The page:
Participants completed several self-report questionnaires. To assess general disability due to headaches subjects filled in the German version of the Migraine Disability Assessment Score (MIDAS; ). Trait anxiety was assessed using the German trait version of the State Trait Anxiety Inventory (STAI-T; ), a 20-item likert-scaled anxiety questionnaire. Depressive symptoms were measured using the German revised Beck Depression Inventory (BDI-II; [26, 27]). Additionally, the Penn State Worry Questionnaire was used to learn about the occurrence of worries in the participants (PSWQ; ).
Both tasks were computerized versions of the modified Stroop test  with emotional stimuli (emotional Stroop test). Since our group of our participants consisted mainly of middle aged women with little experience in computer usage, we chose this relativly simple task to make sure they would be able to perform it without problems or misunderstandings after a set of practice trials with neutral stimuli.
Task 1: Emotional Stroop test - words
Words from the Berlin Affective Word List (translated).
Task 2: Emotional Stroop test - faces
To assess a possible attentional bias towards social affective cues, in the second experiment 81 pictures of affective faces were used as stimuli. Pictures were taken from the Karolinska Directed Emotional Faces (KDEF; ). Each valence category (negative: angry faces, neutral: neutral faces, positive: happy faces) consisted of 27 pictures. Each picture was displayed in black and white and had a frame of red, green, or blue. In total, the experiment consisted of 81 trials which were presented in random order on a black background at a 17"-computer screen. There were three sets of trials to prevent systematic errors due to colour. In each set pictures were only presented once, but each time with different colors. The sets were allocated equally to the participants. Similarly to the previous experiment participants were instructed to name the color of the frame as fast as possible through pressing the corresponding colored button on the keyboard while ignoring picture content. Between the trials a fixation cross was displayed for 500 ms. Maximum possible response time was 2000 ms. Reaction times as well as errors were recorded.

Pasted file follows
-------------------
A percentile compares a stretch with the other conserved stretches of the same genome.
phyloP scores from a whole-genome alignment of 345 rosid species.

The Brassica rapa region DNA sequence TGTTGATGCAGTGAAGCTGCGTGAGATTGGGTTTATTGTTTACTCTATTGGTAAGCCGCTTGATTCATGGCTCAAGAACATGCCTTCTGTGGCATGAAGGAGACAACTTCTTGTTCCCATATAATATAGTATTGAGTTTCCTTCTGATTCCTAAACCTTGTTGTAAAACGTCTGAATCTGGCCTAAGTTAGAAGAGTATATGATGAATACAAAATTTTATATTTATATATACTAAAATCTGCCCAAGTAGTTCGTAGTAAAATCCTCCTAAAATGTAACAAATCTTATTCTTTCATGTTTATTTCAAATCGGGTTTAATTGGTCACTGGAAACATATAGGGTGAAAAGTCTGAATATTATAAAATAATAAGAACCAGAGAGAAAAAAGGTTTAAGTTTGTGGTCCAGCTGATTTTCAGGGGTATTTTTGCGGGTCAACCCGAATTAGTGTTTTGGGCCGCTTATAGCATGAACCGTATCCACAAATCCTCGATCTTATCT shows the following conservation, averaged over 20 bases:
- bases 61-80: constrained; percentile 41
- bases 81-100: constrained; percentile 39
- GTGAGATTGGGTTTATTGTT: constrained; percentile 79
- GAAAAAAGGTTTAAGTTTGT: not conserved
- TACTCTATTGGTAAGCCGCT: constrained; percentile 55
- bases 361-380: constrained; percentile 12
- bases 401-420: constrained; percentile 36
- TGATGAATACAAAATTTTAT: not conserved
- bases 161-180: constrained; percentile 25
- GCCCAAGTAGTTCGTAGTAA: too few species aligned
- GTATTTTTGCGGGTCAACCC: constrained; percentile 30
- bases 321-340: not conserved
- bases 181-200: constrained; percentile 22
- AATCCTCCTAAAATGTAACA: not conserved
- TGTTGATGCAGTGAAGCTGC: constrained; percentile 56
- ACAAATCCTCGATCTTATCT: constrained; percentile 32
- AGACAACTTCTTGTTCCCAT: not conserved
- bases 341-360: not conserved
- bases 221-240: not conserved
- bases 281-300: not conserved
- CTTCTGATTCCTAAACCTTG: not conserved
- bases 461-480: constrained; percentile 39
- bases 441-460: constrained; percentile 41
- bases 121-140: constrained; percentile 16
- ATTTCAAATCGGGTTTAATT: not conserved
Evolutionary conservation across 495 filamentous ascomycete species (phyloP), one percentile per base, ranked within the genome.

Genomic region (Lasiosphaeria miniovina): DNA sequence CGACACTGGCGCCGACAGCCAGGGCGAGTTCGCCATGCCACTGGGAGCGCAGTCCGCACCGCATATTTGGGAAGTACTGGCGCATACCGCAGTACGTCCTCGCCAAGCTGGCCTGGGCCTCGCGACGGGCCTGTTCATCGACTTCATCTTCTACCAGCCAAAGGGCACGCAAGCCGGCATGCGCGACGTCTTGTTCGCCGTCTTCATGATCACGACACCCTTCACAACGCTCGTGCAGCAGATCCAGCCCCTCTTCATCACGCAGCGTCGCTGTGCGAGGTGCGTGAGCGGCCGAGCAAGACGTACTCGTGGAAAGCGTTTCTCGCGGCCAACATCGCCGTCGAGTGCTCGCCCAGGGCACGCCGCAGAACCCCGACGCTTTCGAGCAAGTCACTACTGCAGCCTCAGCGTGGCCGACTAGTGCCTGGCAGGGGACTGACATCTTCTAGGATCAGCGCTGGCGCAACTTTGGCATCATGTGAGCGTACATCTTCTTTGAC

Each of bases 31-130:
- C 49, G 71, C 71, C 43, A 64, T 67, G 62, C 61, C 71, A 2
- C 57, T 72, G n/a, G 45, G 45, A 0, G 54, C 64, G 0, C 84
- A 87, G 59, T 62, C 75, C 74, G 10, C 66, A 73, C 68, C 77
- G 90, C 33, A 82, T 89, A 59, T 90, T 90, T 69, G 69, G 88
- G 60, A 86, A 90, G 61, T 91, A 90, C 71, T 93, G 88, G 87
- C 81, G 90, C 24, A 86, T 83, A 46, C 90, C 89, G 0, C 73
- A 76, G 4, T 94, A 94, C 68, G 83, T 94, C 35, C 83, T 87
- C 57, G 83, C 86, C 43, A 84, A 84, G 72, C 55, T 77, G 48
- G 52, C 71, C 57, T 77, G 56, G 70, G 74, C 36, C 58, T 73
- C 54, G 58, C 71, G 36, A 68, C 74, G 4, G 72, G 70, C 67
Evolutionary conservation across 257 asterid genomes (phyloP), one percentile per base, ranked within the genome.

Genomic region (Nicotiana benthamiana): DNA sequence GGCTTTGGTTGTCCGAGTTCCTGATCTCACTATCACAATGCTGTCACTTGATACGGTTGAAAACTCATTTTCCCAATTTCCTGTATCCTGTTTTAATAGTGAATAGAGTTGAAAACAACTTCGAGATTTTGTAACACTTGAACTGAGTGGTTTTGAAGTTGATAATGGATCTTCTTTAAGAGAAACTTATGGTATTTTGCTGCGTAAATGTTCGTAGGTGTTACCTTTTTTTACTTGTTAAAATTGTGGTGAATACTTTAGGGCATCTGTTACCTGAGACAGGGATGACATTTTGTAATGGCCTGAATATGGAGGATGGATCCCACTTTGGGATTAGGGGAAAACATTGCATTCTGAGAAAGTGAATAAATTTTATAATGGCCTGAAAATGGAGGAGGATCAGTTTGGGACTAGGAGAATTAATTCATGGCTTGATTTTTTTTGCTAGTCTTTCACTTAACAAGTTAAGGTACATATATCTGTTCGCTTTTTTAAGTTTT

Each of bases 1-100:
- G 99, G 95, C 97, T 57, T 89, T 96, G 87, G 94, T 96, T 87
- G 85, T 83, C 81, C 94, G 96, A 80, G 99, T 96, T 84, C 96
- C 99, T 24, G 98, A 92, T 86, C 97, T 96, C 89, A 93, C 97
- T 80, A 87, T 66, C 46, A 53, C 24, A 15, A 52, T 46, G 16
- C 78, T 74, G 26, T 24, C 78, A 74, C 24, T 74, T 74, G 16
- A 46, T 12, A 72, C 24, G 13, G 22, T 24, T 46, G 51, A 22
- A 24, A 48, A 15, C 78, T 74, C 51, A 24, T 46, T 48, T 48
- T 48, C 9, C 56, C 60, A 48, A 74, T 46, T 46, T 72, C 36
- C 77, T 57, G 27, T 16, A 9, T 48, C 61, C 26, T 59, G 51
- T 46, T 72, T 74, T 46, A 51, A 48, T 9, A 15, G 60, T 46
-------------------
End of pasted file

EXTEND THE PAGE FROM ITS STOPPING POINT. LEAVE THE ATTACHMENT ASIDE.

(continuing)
Statistical analyses were conducted using the software SPSS 17.02. Two emotional Stroop indices (ESI) were calculated. The first index compares the color naming latencies of negative stimuli with the latencies of neutral stimuli (ESI-N), as done in the anxiety  and pain literature . ESI-N is calculated using the following formula: ESI-N = RTnegative - RTneutral . The second index compares the response latencies of negative stimuli with the latencies of positive stimuli (ESI-P), as described in the original emotional Stroop study . ESI-P is calculated as follows: ESI-P = RTnegative - RTpositive. RTnegative are the mean color naming latencies for negative words or faces, RTneutral are the mean color naming latencies for neutral words or faces, and RTpositive are the mean color naming latencies for positive words or faces. All indices are displayed in milliseconds. One-sample Student's t-tests were calculated to obtain informations about the difference of the indices from zero. Positive indices indicate slower reactions to negative stimuli than to neutral or positive stimuli; negative indices indicate faster reactions to negative stimuli. To compare the three groups, one-way analyses of variances were calculated for each index and experiment separately. A priori contrasts were set to specify the group differences according to the hypotheses. Alpha-level was set at p < .05. In addition, Pearson correlations between the indices and headache parameters as well as the self-report scores were calculated.